A woman convicted of witchcraft who faced being burnt at the stake has been honoured in the village where she was persecuted 315 years ago.
Lilias Adie, an old woman from Torryburn, was forced to ‘confess’ to crimes of being a witch and having sex with the devil.
She died in prison in 1704 before she could be tried and horrifically executed and was buried on the foreshore under a large stone.
Villagers and members of the Fife Witches Remembered group gathered at her grave to lay wreaths and consider the injustice faced by Lilias and the thousands tried for witchcraft in Scotland from the 16th to the 18th Century.
They also pledged their determination to find her skull and some of her bones plundered from her grave in 1852, and launched a drive for a Fife witches memorial trail.
Historian Dr Louise Yeoman said it was emotional to see Lilias’ memory embraced on the anniversary of her death.
She said: “Lilias was cast out of this community and literally her body taken and buried on the boundary between high and low tide.
“Today it is like she has been brought back into the community in an act of remembrance.”
Lilias was reckoned to have been in her 60s and frail with failing eyesight when she was tortured and terrorised into ‘confessing’ to her crimes in front of her community.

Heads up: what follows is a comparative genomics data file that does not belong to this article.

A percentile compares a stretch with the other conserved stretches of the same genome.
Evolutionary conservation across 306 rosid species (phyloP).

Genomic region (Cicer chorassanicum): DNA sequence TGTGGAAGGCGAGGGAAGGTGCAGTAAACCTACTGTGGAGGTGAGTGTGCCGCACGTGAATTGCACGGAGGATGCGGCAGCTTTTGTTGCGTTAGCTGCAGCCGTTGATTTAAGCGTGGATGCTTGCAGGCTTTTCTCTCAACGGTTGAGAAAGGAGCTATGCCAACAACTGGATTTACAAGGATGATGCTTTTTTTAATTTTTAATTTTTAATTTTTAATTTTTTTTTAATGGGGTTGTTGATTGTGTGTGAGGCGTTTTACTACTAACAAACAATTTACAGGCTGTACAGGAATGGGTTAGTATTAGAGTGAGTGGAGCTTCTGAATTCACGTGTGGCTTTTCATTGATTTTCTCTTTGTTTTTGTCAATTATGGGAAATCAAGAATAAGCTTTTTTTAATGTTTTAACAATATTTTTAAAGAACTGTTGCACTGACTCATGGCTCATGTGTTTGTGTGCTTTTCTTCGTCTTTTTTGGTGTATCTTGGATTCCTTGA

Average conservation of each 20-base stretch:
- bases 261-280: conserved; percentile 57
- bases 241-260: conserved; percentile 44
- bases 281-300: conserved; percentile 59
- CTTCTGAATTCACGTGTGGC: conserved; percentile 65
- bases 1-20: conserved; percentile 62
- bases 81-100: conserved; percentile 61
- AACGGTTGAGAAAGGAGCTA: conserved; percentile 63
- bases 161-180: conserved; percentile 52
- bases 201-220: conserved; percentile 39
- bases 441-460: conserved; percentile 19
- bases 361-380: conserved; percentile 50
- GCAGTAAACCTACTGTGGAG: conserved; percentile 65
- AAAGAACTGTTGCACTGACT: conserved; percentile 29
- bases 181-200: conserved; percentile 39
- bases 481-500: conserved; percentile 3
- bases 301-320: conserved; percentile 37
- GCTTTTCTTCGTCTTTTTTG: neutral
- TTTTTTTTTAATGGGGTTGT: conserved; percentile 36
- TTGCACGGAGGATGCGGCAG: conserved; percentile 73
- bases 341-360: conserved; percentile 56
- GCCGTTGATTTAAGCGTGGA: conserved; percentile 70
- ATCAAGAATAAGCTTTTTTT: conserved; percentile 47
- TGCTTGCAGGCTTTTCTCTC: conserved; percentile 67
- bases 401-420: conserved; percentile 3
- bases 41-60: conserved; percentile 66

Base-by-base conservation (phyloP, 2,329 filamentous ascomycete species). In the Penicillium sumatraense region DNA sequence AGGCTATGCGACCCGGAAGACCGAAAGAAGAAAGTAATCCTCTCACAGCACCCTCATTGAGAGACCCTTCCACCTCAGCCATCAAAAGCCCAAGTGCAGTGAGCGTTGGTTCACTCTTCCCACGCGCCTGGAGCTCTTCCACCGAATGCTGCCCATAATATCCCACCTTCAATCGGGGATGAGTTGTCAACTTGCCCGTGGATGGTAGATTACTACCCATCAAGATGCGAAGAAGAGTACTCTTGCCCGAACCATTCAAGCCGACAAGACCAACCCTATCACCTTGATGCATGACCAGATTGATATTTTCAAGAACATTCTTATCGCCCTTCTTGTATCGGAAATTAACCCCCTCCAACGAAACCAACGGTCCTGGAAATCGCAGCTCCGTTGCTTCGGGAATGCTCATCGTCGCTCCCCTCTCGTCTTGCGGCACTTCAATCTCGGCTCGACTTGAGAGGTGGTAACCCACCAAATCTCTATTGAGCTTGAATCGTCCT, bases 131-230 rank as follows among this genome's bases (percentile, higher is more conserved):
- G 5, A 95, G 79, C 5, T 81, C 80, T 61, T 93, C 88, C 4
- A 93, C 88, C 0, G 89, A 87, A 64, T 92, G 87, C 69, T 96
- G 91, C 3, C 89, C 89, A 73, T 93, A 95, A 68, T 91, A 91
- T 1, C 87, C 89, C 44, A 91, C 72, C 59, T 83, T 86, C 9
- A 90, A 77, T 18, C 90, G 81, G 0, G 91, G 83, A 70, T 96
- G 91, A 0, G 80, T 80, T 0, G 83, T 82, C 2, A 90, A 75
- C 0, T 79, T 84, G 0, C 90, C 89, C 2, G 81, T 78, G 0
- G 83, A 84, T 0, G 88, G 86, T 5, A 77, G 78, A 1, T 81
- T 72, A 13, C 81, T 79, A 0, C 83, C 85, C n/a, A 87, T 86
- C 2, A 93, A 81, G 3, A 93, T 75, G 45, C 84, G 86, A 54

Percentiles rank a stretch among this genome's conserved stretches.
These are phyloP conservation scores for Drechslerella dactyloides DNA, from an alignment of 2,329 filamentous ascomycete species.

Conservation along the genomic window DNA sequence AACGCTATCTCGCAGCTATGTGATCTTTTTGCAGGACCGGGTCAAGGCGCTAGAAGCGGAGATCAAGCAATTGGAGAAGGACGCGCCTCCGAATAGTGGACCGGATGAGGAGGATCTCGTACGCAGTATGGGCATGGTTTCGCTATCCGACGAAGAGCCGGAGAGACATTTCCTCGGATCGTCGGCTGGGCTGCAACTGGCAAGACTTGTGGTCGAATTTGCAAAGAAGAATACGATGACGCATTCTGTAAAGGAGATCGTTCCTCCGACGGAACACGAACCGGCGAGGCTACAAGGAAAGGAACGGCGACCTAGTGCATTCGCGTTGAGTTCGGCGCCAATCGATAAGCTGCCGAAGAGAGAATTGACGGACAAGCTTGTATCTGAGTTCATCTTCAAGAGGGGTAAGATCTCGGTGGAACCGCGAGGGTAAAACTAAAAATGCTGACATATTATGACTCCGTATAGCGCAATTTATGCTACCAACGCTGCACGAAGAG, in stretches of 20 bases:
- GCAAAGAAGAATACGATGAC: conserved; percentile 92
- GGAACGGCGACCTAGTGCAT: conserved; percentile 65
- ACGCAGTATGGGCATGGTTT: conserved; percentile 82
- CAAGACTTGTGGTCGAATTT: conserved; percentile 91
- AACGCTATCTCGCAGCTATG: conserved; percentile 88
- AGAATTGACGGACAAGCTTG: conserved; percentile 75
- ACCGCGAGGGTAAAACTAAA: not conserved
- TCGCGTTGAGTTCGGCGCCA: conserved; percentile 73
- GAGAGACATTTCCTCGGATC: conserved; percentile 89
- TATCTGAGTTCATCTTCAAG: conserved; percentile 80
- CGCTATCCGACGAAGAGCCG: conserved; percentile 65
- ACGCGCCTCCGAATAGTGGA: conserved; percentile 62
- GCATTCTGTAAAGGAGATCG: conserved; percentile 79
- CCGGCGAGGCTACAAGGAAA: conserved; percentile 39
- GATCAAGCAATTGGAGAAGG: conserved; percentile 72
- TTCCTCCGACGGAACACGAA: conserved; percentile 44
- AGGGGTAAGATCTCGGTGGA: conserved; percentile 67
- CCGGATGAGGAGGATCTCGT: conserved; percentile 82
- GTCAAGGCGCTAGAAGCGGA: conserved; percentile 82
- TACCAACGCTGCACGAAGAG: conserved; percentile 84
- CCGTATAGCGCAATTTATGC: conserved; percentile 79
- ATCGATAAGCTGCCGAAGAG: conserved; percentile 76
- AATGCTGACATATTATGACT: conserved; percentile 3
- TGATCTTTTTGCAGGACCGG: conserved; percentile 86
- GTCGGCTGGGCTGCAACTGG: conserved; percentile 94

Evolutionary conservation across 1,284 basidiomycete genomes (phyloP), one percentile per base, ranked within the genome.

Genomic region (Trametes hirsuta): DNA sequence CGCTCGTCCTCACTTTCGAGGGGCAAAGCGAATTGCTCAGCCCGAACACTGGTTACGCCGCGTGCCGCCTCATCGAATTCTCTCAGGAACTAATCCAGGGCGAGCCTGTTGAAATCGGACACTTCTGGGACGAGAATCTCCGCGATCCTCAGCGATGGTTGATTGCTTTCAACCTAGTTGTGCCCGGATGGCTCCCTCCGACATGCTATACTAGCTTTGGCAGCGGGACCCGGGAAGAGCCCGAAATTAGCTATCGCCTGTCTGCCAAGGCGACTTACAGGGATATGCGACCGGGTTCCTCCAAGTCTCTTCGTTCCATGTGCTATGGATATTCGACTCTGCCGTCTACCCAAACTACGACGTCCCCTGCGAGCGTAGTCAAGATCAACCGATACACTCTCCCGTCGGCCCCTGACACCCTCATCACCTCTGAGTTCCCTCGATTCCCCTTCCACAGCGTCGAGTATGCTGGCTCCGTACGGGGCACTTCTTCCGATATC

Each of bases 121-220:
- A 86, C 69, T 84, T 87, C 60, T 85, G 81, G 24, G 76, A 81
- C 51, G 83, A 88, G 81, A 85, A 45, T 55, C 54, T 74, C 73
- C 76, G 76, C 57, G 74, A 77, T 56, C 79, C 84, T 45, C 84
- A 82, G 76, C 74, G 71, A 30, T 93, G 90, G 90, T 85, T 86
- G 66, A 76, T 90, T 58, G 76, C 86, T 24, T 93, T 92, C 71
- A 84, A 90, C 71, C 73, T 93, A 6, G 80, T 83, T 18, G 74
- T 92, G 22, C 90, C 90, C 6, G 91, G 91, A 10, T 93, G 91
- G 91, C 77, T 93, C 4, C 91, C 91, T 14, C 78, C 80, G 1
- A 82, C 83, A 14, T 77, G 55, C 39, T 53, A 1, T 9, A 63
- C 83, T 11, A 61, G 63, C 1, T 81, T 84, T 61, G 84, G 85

Dr Yeoman said Scotland’s witches could not be pardoned but said: “Do I think there should be a national statement that we think the witch hunt was wrong and we are sorry? Yes. Do I think there should be a national memorial? Yes, and local memorials.”
West Fife and Coastal Villages councillor Kate Stewart is championing the bid to find and return Lilias’ remains.
She said: “Lilias is not forgotten, she has never been forgotten.
“We need to get her back. This has been a great injustice and we need to reverse that.”
Laying a wreath Fife depute provost Julie Ford said: “It’s important to recognise that Lilias Adie and the thousands of other men and women accused of witchcraft in early modern Scotland were not the evil people history has portrayed them to be, but were the innocent victims of unenlightened times.
“It’s time we recognised the injustice served upon them.
“I hope by raising the profile of Lilias we can find her missing remains and give them the dignified rest they deserve.”
Lilias skull was last known to have been exhibited at Bellahouston Park, in Glasgow, in 1938 but her remains can no longer be traced.
Photographs taken of her skull at St Andrews University in 1904 were recently used by researchers at Dundee University to create an image of what she might have looked like.
Fife Council archaeologist Douglas Speirs will talk about the life, death and resurrection of Lilias Adie at Dunfermline Library and Galleries on October 31.